Ireland’s parliament is considering a new media law that would push for the creation and dissemination of climate change propaganda.
A new media commission is set to be established in Ireland which would be mandated to push for the creation and broadcasting of climate change propaganda.
These powers are being considered as part of the Online Safety and Media Regulation Bill, which is currently making its way through Ireland’s legislature.
Under the current text of the proposed bill, the new Coimisiún na Meán — which translates to media commission — will be mandated to “promote and stimulate… programmes relating to climate change and environmental sustainability,”
The new body will also be mandated to “have regard” for Ireland’s climate minister, and the policies of his department.
As per the legislation: “In performing its functions the Commission shall have regard to policies of the Government and of the Minister for the Environment, Climate and Communications in respect of climate change and environmental sustainability.”
Also mandated within the legislation is for the new commission to be able to create so-called “online safety codes” aimed at forcing “designated online services” to “take appropriate measures to minimise the availability of harmful online content and risks arising from the availability of and exposure to such content” as well as “that service providers take any other measures that are appropriate to protect users of their services from harmful online content”.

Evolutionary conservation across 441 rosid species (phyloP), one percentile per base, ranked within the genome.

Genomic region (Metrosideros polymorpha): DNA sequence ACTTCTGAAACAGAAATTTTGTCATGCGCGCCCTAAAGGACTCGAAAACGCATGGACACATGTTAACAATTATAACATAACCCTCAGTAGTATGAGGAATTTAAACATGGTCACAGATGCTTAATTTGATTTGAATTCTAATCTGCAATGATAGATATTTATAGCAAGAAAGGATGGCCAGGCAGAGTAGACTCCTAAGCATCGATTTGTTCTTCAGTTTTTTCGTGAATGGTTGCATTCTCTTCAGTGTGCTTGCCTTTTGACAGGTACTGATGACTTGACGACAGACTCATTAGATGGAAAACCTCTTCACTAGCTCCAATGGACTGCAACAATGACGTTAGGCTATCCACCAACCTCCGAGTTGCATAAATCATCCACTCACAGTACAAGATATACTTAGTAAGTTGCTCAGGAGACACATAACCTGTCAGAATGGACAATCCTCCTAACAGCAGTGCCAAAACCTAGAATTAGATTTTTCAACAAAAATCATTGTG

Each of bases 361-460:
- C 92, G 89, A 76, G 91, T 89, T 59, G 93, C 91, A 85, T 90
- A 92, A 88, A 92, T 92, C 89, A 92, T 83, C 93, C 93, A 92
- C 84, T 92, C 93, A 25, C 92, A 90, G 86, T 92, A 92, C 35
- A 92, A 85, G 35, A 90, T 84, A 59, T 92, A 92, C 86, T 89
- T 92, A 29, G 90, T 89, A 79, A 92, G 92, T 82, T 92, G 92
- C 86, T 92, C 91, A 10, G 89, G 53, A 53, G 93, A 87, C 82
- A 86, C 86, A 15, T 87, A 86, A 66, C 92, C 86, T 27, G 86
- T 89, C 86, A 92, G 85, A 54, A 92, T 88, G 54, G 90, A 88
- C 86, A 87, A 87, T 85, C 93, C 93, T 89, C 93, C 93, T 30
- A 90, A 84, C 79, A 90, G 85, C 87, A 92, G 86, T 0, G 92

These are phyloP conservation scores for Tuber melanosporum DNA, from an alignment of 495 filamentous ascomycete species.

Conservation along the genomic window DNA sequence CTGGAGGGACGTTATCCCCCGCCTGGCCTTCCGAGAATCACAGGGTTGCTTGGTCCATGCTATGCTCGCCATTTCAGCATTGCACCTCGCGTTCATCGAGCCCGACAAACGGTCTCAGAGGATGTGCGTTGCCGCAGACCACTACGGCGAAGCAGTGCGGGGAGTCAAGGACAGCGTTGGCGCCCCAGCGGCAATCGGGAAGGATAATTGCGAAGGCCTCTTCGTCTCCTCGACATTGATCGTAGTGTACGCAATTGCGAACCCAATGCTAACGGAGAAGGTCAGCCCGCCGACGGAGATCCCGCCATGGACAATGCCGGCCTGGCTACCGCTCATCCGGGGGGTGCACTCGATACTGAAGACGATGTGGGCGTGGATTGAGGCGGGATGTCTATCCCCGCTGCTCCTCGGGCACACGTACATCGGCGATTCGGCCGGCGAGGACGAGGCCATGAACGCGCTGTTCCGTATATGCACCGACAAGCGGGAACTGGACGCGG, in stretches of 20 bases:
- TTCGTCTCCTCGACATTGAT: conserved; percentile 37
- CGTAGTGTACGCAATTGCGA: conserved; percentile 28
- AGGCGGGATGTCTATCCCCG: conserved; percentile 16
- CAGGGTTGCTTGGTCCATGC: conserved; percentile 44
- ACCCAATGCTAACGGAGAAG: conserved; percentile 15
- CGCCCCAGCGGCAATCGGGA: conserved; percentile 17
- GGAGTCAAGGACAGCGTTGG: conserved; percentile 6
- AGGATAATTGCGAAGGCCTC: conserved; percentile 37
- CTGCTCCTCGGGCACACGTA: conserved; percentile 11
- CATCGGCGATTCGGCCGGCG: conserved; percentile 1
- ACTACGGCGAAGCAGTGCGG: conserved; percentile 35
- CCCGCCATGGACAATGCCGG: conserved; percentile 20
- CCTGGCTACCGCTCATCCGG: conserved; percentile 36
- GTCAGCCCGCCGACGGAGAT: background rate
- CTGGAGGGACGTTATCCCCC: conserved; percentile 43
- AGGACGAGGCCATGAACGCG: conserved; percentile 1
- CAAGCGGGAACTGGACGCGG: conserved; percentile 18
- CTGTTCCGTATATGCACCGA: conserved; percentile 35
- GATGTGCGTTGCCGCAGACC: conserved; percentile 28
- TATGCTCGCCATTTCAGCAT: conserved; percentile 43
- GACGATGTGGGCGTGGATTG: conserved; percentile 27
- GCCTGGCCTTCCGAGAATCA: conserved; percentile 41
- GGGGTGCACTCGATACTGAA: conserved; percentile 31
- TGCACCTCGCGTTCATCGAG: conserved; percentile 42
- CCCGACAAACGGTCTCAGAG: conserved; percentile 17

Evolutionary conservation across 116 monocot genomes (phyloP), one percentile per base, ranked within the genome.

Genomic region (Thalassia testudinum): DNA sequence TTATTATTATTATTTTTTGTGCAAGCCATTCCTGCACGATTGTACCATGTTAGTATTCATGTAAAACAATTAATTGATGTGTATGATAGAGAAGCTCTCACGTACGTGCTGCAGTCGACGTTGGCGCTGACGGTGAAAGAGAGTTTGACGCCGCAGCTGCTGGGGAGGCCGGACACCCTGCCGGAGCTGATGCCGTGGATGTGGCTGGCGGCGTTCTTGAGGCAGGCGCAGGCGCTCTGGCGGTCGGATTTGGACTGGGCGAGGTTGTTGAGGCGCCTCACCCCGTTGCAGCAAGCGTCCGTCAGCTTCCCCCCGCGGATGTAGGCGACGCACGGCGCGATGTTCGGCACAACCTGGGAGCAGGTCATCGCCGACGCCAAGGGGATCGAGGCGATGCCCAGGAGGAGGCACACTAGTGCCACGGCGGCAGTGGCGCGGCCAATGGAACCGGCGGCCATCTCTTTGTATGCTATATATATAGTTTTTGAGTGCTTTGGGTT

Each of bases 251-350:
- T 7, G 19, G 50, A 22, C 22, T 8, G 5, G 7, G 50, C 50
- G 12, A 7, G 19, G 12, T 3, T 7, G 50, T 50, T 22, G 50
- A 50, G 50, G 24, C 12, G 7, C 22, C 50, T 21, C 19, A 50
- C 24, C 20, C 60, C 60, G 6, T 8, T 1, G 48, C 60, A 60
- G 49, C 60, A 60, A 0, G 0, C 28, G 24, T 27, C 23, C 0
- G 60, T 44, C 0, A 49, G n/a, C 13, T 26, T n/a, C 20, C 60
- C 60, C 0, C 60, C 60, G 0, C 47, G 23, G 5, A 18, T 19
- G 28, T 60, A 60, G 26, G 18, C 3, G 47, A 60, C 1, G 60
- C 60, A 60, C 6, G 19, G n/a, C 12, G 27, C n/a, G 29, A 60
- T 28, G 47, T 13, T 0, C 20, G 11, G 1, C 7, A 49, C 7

Veggie Only! UK School Bans Meat from Lunches Over Climate Fearshttps://t.co/K1bWVgKsPa
— Breitbart London (@BreitbartLondon) February 14, 2022
While these new proposals regarding media regulation have been raising eyebrows online, this is far from the first time the Irish legislature made strange rulings for the sake of the climate agenda.
Ireland’s ruling coalition government — which includes the climate-crazy Green Party — saw commercial peat harvesting effectively banned under their rule by court order in 2019 over a perceived contradiction between the practice and EU environmental laws.
Since then, controversy has brewed over the nation — which has a long tradition of turf cutting — importing thousands of tonnes of peat moss from the likes of Latvia for agricultural and growing use.
In a preliminary report into the issue, the ruling government was told that peat imports into Ireland did not make “environmental, economic or ethical sense”.
“A continued supply of Irish Peat to the professional horticulture sector in Ireland is essential at least in the short term and preferably from Irish bogs in order to allow adequate time to research alternative growing media,” the report noted.
“In the short term while some sectors of the horticultural industry can add suitable diluents to peat e.g. woodfibre in the nursery stock, other sectors have no choice but to use 100% peat e.g. plant propagation or mushroom casing,” it continued.
However, despite the warnings, Ireland’s government has been accused of “ignoring” the report’s recommendations, with a number of companies now facing closure over the state’s inaction.